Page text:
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Fast Thinking

May 21, 2021

FAST THINKING: An Israel-Hamas ceasefire in a changed world

By Atlantic Council


The skies are quiet, for now. Under escalating international pressure after eleven days of bombings and rocket attacks, Israel and Hamas have announced a ceasefire beginning today, brokered by Egypt. In addition to those killed—reportedly at least 219 people in Gaza, twenty-five in the West Bank, and twelve in Israel—the conflict leaves extensive physical and psychological damage on both sides. Will this fragile peace hold? What are the enduring consequences of the conflict for the region and the world? We checked back in with the experts who broke down the conflict for you last week (check out our deep-dive expert analysis for more on what’s coming next after the ceasefire).


  • Shalom Lipner (@shalomlipner): Jerusalem-based nonresident senior fellow in the Middle East programs and former advisor to seven Israeli prime ministers

Changing global perceptions

  • In some ways, the conflict changed little. The “facts on the ground that Palestinians are protesting, from occupied East Jerusalem to Gaza to Lod, are not going away,” Tuqa says. 
  • As Shalom notes, Israel and Hamas “won’t even talk to each other directly,” meaning they likely “will return to the battlefield in due course.” 
  • But what has changed is the way the broader world reacts to these clashes, as we saw play out vividly over the past two weeks. Jonathan argues that with its “heavy-handed police actions in putting down rioters” at the Al-Aqsa mosque in Jerusalem and in cities across the country, and in “blowing up high-rise buildings and killing Hamas operatives,” Israel may have compelled Gaza’s rulers to seek a ceasefire, but the moves “galvanized popular anger against the Jewish state internationally.” 
  • Tuqa tells us that in “broadcasting in real time the impact of the Israeli occupation” and organizing their own protests, Palestinian social-media campaigns proved effective, with a general strike this week representing “the first time in over four decades when both Palestinian citizens of Israel and Palestinians in the occupied territories engaged in a united display of civil disobedience.”
  • Her takeaway? “This is a key turning point for Palestinians being able to tell their own story to the world.”

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Shifting US currents

  • Shalom points out that the Biden administration “offered steadfast and principled support of Israel’s right to self-defense, resisting calls from other nations to censure the Netanyahu government.”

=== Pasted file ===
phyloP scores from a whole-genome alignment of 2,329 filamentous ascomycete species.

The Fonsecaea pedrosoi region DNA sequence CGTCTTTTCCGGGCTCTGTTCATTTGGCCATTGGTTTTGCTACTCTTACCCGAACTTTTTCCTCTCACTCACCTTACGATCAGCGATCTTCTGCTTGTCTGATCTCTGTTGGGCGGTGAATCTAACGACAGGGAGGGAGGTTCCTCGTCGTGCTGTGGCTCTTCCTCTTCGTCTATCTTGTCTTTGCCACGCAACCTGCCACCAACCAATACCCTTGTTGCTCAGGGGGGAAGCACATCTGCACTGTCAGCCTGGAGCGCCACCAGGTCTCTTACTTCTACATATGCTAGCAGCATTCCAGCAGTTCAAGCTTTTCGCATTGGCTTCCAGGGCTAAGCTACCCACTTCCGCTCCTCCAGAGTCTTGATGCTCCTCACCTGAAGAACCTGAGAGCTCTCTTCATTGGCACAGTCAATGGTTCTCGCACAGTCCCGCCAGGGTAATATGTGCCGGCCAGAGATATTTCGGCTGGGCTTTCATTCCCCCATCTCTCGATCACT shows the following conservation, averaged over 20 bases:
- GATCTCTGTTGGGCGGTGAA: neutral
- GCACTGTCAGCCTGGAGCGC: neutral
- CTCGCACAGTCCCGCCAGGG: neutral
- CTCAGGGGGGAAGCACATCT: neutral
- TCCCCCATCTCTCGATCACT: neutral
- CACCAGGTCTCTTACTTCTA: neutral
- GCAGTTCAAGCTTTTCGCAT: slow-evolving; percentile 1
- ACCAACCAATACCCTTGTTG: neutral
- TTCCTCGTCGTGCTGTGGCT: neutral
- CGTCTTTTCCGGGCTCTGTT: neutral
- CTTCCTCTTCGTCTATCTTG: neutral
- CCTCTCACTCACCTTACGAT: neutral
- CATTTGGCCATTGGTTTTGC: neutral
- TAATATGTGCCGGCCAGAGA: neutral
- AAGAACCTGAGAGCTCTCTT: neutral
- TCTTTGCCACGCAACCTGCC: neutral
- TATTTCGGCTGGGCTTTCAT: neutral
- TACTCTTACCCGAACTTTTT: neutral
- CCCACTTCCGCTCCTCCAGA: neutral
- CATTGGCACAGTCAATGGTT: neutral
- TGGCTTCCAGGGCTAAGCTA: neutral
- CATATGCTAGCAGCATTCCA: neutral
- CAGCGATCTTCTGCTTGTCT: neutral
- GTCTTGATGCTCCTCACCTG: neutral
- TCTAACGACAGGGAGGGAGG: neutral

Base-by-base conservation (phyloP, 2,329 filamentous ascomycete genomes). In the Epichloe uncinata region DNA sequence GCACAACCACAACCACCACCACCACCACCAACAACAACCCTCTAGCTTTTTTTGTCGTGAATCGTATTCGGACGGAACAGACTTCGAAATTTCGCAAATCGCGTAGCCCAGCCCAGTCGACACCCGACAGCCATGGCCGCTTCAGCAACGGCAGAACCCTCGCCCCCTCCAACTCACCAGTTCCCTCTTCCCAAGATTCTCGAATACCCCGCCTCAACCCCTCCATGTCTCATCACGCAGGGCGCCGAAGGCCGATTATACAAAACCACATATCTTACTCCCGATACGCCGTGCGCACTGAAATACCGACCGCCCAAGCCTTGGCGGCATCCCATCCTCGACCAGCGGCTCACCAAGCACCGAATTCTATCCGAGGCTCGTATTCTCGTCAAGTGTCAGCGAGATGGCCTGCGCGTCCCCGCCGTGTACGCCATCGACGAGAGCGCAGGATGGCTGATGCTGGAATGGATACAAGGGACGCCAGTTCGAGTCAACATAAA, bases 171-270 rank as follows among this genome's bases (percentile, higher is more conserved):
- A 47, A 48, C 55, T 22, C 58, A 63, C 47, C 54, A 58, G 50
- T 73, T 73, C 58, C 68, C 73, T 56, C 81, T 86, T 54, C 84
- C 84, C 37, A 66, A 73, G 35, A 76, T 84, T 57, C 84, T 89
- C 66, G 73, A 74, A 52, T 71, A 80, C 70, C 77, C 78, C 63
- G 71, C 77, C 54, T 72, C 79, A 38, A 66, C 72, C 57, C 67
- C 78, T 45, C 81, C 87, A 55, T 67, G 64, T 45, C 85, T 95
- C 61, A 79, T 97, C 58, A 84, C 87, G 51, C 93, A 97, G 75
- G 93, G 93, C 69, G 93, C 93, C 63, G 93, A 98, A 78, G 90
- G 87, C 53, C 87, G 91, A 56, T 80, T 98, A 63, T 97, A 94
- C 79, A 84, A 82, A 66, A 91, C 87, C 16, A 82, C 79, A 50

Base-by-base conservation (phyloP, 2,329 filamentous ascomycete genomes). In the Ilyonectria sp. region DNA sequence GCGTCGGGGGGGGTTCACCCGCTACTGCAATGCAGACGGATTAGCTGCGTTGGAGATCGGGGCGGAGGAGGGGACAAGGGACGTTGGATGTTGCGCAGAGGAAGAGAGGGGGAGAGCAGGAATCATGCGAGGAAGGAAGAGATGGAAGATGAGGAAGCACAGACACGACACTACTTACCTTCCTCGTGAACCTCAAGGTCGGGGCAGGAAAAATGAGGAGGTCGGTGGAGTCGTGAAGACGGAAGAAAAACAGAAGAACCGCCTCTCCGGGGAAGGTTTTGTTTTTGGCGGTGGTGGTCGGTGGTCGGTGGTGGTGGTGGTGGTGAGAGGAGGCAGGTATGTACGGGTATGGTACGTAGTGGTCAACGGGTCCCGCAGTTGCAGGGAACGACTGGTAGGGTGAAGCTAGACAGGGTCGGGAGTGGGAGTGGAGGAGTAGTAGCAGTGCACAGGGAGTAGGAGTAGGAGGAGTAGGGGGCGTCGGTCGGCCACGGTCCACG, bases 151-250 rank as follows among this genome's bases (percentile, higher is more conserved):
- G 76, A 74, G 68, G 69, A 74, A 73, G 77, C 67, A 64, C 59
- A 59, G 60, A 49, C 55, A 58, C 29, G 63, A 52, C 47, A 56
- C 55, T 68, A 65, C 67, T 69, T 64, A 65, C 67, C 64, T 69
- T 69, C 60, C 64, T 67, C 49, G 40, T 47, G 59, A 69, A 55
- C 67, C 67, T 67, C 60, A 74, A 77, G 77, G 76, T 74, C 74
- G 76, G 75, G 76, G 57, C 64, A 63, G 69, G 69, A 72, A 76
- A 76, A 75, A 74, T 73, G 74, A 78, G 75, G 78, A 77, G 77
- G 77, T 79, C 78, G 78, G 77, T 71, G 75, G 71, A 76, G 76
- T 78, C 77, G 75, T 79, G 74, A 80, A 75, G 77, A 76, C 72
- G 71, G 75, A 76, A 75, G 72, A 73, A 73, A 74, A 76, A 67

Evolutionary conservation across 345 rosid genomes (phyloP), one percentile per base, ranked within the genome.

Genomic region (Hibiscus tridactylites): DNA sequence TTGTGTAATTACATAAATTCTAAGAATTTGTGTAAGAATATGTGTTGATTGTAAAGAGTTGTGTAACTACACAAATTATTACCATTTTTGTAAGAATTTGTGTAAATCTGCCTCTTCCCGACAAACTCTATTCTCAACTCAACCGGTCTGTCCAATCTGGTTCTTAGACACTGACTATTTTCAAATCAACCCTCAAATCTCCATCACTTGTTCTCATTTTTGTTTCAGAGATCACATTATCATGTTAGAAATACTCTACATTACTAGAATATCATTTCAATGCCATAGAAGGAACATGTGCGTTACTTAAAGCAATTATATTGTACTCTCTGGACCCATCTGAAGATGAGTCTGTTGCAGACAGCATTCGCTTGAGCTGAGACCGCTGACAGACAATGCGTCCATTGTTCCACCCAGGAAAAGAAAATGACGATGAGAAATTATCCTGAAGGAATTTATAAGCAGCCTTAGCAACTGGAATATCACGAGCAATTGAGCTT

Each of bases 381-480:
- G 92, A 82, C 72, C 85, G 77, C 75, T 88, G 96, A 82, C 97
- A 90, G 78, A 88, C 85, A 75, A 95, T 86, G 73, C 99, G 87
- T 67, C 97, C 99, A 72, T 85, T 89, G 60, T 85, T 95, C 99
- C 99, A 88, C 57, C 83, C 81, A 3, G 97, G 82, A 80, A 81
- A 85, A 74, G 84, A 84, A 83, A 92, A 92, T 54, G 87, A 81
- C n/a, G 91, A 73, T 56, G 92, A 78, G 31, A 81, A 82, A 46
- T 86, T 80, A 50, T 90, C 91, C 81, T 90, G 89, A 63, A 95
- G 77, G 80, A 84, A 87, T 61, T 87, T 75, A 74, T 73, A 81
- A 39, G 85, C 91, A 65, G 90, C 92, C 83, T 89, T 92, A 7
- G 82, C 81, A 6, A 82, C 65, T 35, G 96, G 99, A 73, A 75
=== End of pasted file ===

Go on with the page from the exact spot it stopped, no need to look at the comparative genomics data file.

• But as Tuqa notes, support for Israel in Congress is not as surefire as it once was. As lawmakers on the progressive left voiced criticism of Israel, some of their critiques were echoed by a group of Jewish Democratic members of Congress and pro-Israel Senator Bob Menendez (D-NJ). 
  • “The events of the past month will not change US support for Israel overnight,” Tuqa says. “But holding Israel accountable for its use of US military funding is not as distant a principle as it has been the past several decades.”
  • The clashes may also signal a diminution of the Abraham Accords, Israel’s normalization agreements with the United Arab Emirates and other Arab countries. Jonathan says the Biden administration considers these deals “born in sin,” as they were negotiated under former US President Donald Trump and “leavened with insults to the Ramallah-based Palestinian Authority.” 
  • What happens now? While “Israeli tourists will return to Dubai’s glitzy hotels and Emirati investors will look for more Tel Aviv technology start-ups to finance,” the accords must “be adapted to the priorities and style of a new Democratic president to get any lift from Washington,” he says.

Israel’s to-do list

  • Given those political shifts, Shalom advises Israel to improve its “coordination” with US President Joe Biden. “Maintaining harmonious relations with the Biden administration will be imperative for Israel as negotiations progress over a renewed nuclear deal with Iran,” he says.
  • Other needed steps include plugging any gaps in Israel’s vaunted Iron Dome missile-defense system, which was 90 percent effective during the recent conflict. And Shalom says Israel must do better in the public-relations battle, as the government’s communicators “struggled to provide context for the damning images coming out of Gaza.”
  • But what the country most needs for international credibility, Shalom adds, is political certainty. A fifth election in two years, aimed at breaking the country’s political logjam, is looming. And Prime Minister Benjamin Netanyahu’s foes are now unlikely to form a governing coalition in Israel’s legislature. 
  • “Instead of holding him to account—as the country’s leader of more than a decade—for the circumstances which precipitated the fighting,” Shalom says, “Israelis have actually become less willing now to change prime ministers (at such a precarious time) and more inclined to lean on Netanyahu’s years of experience and reputation for being a security maven.” 

Further reading

Related Experts: Tuqa Nusairat, Shalom Lipner, and Jonathan H. Ferziger

Image: Palestinians shake hands after returning to their destroyed houses following Israel- Hamas truce, in Beit Hanoun in the northern Gaza Strip, on May 21, 2021. Photo by Mohammed Salem/Reuters.